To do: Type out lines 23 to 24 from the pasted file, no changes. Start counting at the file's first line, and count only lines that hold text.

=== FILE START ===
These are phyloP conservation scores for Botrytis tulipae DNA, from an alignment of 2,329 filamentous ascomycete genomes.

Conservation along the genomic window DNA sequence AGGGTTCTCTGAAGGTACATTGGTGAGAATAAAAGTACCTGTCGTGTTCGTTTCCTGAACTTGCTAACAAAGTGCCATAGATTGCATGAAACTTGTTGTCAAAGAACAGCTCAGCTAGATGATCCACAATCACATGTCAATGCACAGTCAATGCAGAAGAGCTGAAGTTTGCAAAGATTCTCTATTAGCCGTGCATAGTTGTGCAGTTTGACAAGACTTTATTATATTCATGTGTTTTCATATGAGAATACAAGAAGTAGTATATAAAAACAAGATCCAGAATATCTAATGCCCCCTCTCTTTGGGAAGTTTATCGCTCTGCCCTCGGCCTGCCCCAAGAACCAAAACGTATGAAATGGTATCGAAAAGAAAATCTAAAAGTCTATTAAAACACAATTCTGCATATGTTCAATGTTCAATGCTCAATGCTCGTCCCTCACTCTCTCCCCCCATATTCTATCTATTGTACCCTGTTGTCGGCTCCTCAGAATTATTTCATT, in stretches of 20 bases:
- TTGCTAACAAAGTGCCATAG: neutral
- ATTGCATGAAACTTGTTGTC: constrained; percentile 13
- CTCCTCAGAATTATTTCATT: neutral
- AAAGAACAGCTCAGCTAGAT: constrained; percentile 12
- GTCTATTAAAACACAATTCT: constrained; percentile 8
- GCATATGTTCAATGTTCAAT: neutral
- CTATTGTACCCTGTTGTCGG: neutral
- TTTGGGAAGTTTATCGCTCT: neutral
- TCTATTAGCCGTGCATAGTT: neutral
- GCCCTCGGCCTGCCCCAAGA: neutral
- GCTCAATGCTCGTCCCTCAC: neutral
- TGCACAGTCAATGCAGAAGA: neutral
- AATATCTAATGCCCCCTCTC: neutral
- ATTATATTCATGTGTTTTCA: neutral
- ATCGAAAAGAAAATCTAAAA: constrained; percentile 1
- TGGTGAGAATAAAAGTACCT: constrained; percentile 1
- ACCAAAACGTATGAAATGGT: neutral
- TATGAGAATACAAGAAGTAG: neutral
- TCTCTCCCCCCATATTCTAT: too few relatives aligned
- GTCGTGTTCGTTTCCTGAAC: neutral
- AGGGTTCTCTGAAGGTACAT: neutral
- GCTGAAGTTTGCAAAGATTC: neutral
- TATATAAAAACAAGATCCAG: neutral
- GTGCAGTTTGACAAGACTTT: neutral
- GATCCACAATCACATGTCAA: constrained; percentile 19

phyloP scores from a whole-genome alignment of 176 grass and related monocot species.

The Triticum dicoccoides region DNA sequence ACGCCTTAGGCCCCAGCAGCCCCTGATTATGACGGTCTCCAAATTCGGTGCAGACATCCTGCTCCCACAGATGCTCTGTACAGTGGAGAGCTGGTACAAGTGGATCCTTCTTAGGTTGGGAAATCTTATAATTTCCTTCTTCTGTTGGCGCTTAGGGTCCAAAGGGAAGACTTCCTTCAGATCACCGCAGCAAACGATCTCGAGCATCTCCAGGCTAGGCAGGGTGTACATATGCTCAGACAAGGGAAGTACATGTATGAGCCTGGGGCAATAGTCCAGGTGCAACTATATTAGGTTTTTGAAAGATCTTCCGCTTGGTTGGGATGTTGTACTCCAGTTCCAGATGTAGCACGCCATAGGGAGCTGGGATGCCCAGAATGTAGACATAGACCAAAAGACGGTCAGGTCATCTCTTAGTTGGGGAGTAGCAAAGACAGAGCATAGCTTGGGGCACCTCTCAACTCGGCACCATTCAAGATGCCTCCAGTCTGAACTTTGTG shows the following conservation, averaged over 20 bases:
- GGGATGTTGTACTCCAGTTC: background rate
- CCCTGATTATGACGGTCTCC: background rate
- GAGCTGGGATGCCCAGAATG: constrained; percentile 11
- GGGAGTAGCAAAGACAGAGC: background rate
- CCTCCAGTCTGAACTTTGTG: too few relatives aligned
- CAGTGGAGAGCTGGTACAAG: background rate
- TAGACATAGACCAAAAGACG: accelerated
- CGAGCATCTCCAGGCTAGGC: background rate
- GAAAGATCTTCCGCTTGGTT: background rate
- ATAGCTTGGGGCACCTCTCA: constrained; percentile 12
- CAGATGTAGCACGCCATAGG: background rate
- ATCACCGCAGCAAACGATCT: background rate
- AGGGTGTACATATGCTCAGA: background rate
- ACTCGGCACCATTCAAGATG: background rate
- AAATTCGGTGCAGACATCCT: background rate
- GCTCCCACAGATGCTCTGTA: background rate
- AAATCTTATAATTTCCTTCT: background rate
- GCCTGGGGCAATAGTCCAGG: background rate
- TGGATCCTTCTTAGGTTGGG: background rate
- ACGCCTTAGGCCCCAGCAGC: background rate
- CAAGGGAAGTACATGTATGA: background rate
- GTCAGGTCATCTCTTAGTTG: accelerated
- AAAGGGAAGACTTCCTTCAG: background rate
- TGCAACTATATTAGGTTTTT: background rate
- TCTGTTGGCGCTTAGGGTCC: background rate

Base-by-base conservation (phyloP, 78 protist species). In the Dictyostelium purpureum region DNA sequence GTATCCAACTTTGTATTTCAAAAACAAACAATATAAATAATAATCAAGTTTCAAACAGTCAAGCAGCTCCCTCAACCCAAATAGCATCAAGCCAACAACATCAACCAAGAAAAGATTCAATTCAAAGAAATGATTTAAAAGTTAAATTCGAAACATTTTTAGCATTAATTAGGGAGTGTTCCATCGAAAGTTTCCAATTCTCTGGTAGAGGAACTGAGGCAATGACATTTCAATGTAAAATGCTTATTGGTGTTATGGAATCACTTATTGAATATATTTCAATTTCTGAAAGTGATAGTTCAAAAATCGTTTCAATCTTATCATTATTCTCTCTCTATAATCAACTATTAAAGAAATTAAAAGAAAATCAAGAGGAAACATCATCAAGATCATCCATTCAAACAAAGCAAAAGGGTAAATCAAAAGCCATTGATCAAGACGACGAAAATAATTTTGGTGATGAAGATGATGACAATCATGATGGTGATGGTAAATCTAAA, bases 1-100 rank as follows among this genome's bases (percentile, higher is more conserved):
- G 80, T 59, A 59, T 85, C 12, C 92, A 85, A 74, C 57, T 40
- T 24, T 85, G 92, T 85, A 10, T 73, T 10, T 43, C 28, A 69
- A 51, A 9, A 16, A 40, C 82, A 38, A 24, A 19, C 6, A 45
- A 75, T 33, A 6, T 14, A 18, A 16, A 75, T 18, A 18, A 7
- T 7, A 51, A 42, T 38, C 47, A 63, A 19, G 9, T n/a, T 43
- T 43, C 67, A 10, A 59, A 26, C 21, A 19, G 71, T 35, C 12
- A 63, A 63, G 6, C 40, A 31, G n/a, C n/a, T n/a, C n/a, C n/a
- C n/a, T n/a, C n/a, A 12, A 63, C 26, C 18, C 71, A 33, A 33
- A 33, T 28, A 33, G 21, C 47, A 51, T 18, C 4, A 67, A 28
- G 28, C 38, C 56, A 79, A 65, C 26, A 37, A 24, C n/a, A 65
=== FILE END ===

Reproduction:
- AGGGTTCTCTGAAGGTACAT: neutral
- GCTGAAGTTTGCAAAGATTC: neutral